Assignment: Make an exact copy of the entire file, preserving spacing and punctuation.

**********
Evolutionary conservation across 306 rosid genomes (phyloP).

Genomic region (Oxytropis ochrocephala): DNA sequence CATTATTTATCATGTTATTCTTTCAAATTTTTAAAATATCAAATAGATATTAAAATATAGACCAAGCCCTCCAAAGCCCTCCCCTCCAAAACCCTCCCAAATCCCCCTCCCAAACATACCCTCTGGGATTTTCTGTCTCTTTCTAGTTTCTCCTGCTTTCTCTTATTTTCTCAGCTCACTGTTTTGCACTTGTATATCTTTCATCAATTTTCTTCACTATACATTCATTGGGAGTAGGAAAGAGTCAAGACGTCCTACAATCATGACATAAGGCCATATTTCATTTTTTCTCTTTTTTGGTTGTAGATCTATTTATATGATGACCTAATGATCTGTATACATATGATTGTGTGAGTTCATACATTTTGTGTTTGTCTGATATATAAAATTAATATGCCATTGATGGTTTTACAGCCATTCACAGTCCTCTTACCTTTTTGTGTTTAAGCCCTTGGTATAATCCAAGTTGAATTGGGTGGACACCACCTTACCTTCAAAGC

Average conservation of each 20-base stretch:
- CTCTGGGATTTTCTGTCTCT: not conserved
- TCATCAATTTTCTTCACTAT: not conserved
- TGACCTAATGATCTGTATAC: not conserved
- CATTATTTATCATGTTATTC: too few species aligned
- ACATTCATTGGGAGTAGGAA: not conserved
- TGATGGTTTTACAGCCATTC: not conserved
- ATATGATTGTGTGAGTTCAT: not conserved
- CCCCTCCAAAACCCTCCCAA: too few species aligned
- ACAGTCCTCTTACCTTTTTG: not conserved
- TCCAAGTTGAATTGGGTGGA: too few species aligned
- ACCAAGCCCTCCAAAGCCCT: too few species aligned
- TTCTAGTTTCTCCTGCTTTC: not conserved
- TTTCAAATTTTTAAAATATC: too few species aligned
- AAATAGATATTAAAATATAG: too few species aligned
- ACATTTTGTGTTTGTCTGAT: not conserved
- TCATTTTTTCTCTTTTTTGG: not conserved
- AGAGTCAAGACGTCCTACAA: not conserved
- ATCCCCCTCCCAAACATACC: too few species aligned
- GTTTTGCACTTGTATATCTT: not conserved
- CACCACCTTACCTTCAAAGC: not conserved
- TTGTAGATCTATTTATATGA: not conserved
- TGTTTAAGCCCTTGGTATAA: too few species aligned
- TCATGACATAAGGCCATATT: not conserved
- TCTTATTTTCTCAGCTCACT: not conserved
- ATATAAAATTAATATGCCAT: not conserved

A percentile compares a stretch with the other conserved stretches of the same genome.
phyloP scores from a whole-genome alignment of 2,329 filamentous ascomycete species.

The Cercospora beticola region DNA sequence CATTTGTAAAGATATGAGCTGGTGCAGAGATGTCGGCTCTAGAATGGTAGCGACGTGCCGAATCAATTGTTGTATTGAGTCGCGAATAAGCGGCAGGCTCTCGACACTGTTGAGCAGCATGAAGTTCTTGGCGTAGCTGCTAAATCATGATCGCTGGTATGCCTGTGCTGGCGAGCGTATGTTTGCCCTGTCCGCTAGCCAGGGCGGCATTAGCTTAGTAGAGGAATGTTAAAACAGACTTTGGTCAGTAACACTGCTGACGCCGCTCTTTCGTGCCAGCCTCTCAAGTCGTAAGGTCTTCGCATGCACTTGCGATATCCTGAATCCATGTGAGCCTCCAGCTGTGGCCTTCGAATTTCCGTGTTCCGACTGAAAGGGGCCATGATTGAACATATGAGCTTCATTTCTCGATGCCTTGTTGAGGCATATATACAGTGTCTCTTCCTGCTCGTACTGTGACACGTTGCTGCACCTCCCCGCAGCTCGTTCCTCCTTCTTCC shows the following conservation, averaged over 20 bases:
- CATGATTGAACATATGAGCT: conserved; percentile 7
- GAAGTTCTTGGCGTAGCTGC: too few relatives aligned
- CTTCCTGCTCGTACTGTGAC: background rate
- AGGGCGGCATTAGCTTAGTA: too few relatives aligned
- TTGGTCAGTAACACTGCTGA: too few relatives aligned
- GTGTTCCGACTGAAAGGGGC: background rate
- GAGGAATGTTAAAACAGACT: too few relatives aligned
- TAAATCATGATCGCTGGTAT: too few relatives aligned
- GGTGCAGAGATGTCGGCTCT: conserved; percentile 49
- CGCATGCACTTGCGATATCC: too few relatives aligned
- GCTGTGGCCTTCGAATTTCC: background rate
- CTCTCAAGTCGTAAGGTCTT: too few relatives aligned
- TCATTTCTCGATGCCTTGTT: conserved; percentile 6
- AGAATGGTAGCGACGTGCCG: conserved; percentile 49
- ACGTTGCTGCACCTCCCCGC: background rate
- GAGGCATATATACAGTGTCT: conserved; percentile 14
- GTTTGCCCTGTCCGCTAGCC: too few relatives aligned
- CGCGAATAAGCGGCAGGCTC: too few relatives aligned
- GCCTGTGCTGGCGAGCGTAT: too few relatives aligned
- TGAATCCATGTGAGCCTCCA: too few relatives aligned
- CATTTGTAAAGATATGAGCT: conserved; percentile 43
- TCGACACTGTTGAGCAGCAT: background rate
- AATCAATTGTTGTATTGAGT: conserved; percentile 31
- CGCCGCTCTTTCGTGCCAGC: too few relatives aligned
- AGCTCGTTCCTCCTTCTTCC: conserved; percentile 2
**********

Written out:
Evolutionary conservation across 306 rosid genomes (phyloP).

Genomic region (Oxytropis ochrocephala): DNA sequence CATTATTTATCATGTTATTCTTTCAAATTTTTAAAATATCAAATAGATATTAAAATATAGACCAAGCCCTCCAAAGCCCTCCCCTCCAAAACCCTCCCAAATCCCCCTCCCAAACATACCCTCTGGGATTTTCTGTCTCTTTCTAGTTTCTCCTGCTTTCTCTTATTTTCTCAGCTCACTGTTTTGCACTTGTATATCTTTCATCAATTTTCTTCACTATACATTCATTGGGAGTAGGAAAGAGTCAAGACGTCCTACAATCATGACATAAGGCCATATTTCATTTTTTCTCTTTTTTGGTTGTAGATCTATTTATATGATGACCTAATGATCTGTATACATATGATTGTGTGAGTTCATACATTTTGTGTTTGTCTGATATATAAAATTAATATGCCATTGATGGTTTTACAGCCATTCACAGTCCTCTTACCTTTTTGTGTTTAAGCCCTTGGTATAATCCAAGTTGAATTGGGTGGACACCACCTTACCTTCAAAGC

Average conservation of each 20-base stretch:
- CTCTGGGATTTTCTGTCTCT: not conserved
- TCATCAATTTTCTTCACTAT: not conserved
- TGACCTAATGATCTGTATAC: not conserved
- CATTATTTATCATGTTATTC: too few species aligned
- ACATTCATTGGGAGTAGGAA: not conserved
- TGATGGTTTTACAGCCATTC: not conserved
- ATATGATTGTGTGAGTTCAT: not conserved
- CCCCTCCAAAACCCTCCCAA: too few species aligned
- ACAGTCCTCTTACCTTTTTG: not conserved
- TCCAAGTTGAATTGGGTGGA: too few species aligned
- ACCAAGCCCTCCAAAGCCCT: too few species aligned
- TTCTAGTTTCTCCTGCTTTC: not conserved
- TTTCAAATTTTTAAAATATC: too few species aligned
- AAATAGATATTAAAATATAG: too few species aligned
- ACATTTTGTGTTTGTCTGAT: not conserved
- TCATTTTTTCTCTTTTTTGG: not conserved
- AGAGTCAAGACGTCCTACAA: not conserved
- ATCCCCCTCCCAAACATACC: too few species aligned
- GTTTTGCACTTGTATATCTT: not conserved
- CACCACCTTACCTTCAAAGC: not conserved
- TTGTAGATCTATTTATATGA: not conserved
- TGTTTAAGCCCTTGGTATAA: too few species aligned
- TCATGACATAAGGCCATATT: not conserved
- TCTTATTTTCTCAGCTCACT: not conserved
- ATATAAAATTAATATGCCAT: not conserved

A percentile compares a stretch with the other conserved stretches of the same genome.
phyloP scores from a whole-genome alignment of 2,329 filamentous ascomycete species.

The Cercospora beticola region DNA sequence CATTTGTAAAGATATGAGCTGGTGCAGAGATGTCGGCTCTAGAATGGTAGCGACGTGCCGAATCAATTGTTGTATTGAGTCGCGAATAAGCGGCAGGCTCTCGACACTGTTGAGCAGCATGAAGTTCTTGGCGTAGCTGCTAAATCATGATCGCTGGTATGCCTGTGCTGGCGAGCGTATGTTTGCCCTGTCCGCTAGCCAGGGCGGCATTAGCTTAGTAGAGGAATGTTAAAACAGACTTTGGTCAGTAACACTGCTGACGCCGCTCTTTCGTGCCAGCCTCTCAAGTCGTAAGGTCTTCGCATGCACTTGCGATATCCTGAATCCATGTGAGCCTCCAGCTGTGGCCTTCGAATTTCCGTGTTCCGACTGAAAGGGGCCATGATTGAACATATGAGCTTCATTTCTCGATGCCTTGTTGAGGCATATATACAGTGTCTCTTCCTGCTCGTACTGTGACACGTTGCTGCACCTCCCCGCAGCTCGTTCCTCCTTCTTCC shows the following conservation, averaged over 20 bases:
- CATGATTGAACATATGAGCT: conserved; percentile 7
- GAAGTTCTTGGCGTAGCTGC: too few relatives aligned
- CTTCCTGCTCGTACTGTGAC: background rate
- AGGGCGGCATTAGCTTAGTA: too few relatives aligned
- TTGGTCAGTAACACTGCTGA: too few relatives aligned
- GTGTTCCGACTGAAAGGGGC: background rate
- GAGGAATGTTAAAACAGACT: too few relatives aligned
- TAAATCATGATCGCTGGTAT: too few relatives aligned
- GGTGCAGAGATGTCGGCTCT: conserved; percentile 49
- CGCATGCACTTGCGATATCC: too few relatives aligned
- GCTGTGGCCTTCGAATTTCC: background rate
- CTCTCAAGTCGTAAGGTCTT: too few relatives aligned
- TCATTTCTCGATGCCTTGTT: conserved; percentile 6
- AGAATGGTAGCGACGTGCCG: conserved; percentile 49
- ACGTTGCTGCACCTCCCCGC: background rate
- GAGGCATATATACAGTGTCT: conserved; percentile 14
- GTTTGCCCTGTCCGCTAGCC: too few relatives aligned
- CGCGAATAAGCGGCAGGCTC: too few relatives aligned
- GCCTGTGCTGGCGAGCGTAT: too few relatives aligned
- TGAATCCATGTGAGCCTCCA: too few relatives aligned
- CATTTGTAAAGATATGAGCT: conserved; percentile 43
- TCGACACTGTTGAGCAGCAT: background rate
- AATCAATTGTTGTATTGAGT: conserved; percentile 31
- CGCCGCTCTTTCGTGCCAGC: too few relatives aligned
- AGCTCGTTCCTCCTTCTTCC: conserved; percentile 2